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From Stephen Connolly <stephen.alan.conno...@gmail.com>
Subject Re: [MNG-5761] Dependency management is not transitive.
Date Thu, 17 Nov 2016 16:12:45 GMT
On 17 November 2016 at 14:36, Jason van Zyl <jason@takari.io> wrote:

> Hyperbole easily made fact so let’s ask and then there will be no
> question. I have thousands of users in my organization, Igor likely has
> something similar. We don’t work together on a daily basis anymore but
> small changes have a dire impact and both of us care greatly about the
> preservation and consistency of behavior because it matters greatly in
> terms of usability, user trust in the systems we build, and real support
> costs. We also care about this on a large scale where these concerns are
> magnified intensely for all Maven users. It is a very well educated guess
> based on past experience that changes made like this reflect isolated
> development. Christian can clarify how many users he’s responsible for as
> I’m absolutely certain he’s not running a support organization. These
> concerns have always influenced my behavior, Igor is similar and I make
> zero apologies because it will impact my users, and will reflect poorly on
> the project globally and immediately. I will “trample” as much as necessary
> to preserve behavior for users. Igor and I have made fairly radical changes
> while preserving all existing behavior for existing users, we’ve outline
> how we did it: separate implementations, user opt-in, over time it may
> become default behavior if so desired by users.
>
> Stephen, have you looked at the history for the core and the integration
> tests? What do you see? Tell me how much consensus we had for all those
> changes.
>
> ITs are broken in a fundamental way, no release notes in SVN, no notes
> anywhere I can see that would explain how the changes would impact a user
> or what they do to understand. This is how you go pretty far to losing your
> community. Our users are normal everyday developers, they just want things
> to work, all systems have quirks and many have just lived with the scar
> tissue, software gets delivered, compromises get made, people go home at
> the end of the day. For the succession of minor releases everything needs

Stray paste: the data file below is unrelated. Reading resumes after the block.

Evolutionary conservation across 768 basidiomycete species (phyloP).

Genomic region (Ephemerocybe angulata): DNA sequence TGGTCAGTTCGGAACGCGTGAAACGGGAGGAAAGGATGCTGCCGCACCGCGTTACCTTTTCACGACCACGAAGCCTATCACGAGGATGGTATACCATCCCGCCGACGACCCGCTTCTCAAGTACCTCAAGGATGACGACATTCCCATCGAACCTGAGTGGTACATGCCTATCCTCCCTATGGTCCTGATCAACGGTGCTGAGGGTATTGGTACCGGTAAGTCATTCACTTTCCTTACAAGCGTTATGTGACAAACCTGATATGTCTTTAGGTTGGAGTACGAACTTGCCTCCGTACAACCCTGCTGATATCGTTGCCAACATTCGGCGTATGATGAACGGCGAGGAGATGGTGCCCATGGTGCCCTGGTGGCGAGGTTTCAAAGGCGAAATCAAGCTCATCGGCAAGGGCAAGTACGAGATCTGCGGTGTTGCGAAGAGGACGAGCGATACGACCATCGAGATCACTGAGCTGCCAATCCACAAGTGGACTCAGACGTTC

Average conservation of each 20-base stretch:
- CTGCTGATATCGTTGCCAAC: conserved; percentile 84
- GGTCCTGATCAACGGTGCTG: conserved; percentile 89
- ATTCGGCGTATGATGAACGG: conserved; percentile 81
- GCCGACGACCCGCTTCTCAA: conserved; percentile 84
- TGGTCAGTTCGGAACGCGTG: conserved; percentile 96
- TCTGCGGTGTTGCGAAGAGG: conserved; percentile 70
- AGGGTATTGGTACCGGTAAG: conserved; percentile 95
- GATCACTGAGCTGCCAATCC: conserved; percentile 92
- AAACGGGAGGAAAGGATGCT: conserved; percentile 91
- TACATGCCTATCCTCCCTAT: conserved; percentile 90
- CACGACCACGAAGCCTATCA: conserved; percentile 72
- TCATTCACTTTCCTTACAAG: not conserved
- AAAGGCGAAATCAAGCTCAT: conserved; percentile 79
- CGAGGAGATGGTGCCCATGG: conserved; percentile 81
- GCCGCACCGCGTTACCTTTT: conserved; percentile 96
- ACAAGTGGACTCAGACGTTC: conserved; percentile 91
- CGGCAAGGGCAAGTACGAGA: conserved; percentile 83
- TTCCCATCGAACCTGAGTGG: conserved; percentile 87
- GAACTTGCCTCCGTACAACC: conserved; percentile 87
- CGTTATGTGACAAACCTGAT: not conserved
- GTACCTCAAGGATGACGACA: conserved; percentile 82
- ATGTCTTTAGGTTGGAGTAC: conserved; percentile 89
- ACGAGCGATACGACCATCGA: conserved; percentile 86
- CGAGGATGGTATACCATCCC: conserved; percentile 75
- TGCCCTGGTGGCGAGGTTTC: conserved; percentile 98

> to work, we live with our baggage. This, to me what we have right now is a
> potential flaming train wreck waiting to happen. I’m not really concerned
> with one person who seems not to understand this. My concern is about
> destroying the trust we’ve built up over the years in one fell swoop.
>

I am not happy with the current state of the integration tests

I am not happy that there have been changes that break backwards
compatibility in an unconsidered fashion.

But I do think we can make considered changes that break backwards
compatibility in known and defined concrete ways.

I will direct your attention to the change in the 3.3.x line where the in
memory model was made read-only.

This affects any multi-module Maven build where the shade plugin is used to
replace the primary artifact with one where it has shades some - but not
all - of the dependencies of an artifact and then that shaded artifact is
consumed by another module in the reactor (especially where that module is
not a jar file but rather something that aggregates jars, e.g. a war or an
ear)

In that case you will end up with a multi-module build where the .war
includes the shaded jar and *all* its *original* dependencies.

If you instead build the reactor one module at a time using `install` then
the .war will only include the non-shaded dependencies of the jar.

Now none of this happens with 2.0-3.2.x

It is a small regression in one sense... and you can fix it with some scope
(or <optional>true</optional>) changes (and those scope changes are
arguably the way shading in that use case should have been done
originally)... but this is still a regression and breaks existing builds in
a subtle way (one that took me quite some time to uncover)

That regression was driven by you IIRC, yet I do not see you clamouring to
revert the change and restore builds for your customers...

Now there are a number of questions/points that arise from the above
example:

1. Should we revert the change? If the principle is that we do not ship
breaking changes then we should revert the change and make the model
mutable... On the other hand I think that the impact is small (but deadly)
and the benefits of an immutable memory model are significant

2. The debate on making the memory model immutable did not expose this
regression. We can never ensure that we have a perfect debate on any
change. Making a new release always comes with the risk of breaking
something for somebody. If we could actually get into the habit of making
regular releases then this would not be as big a deal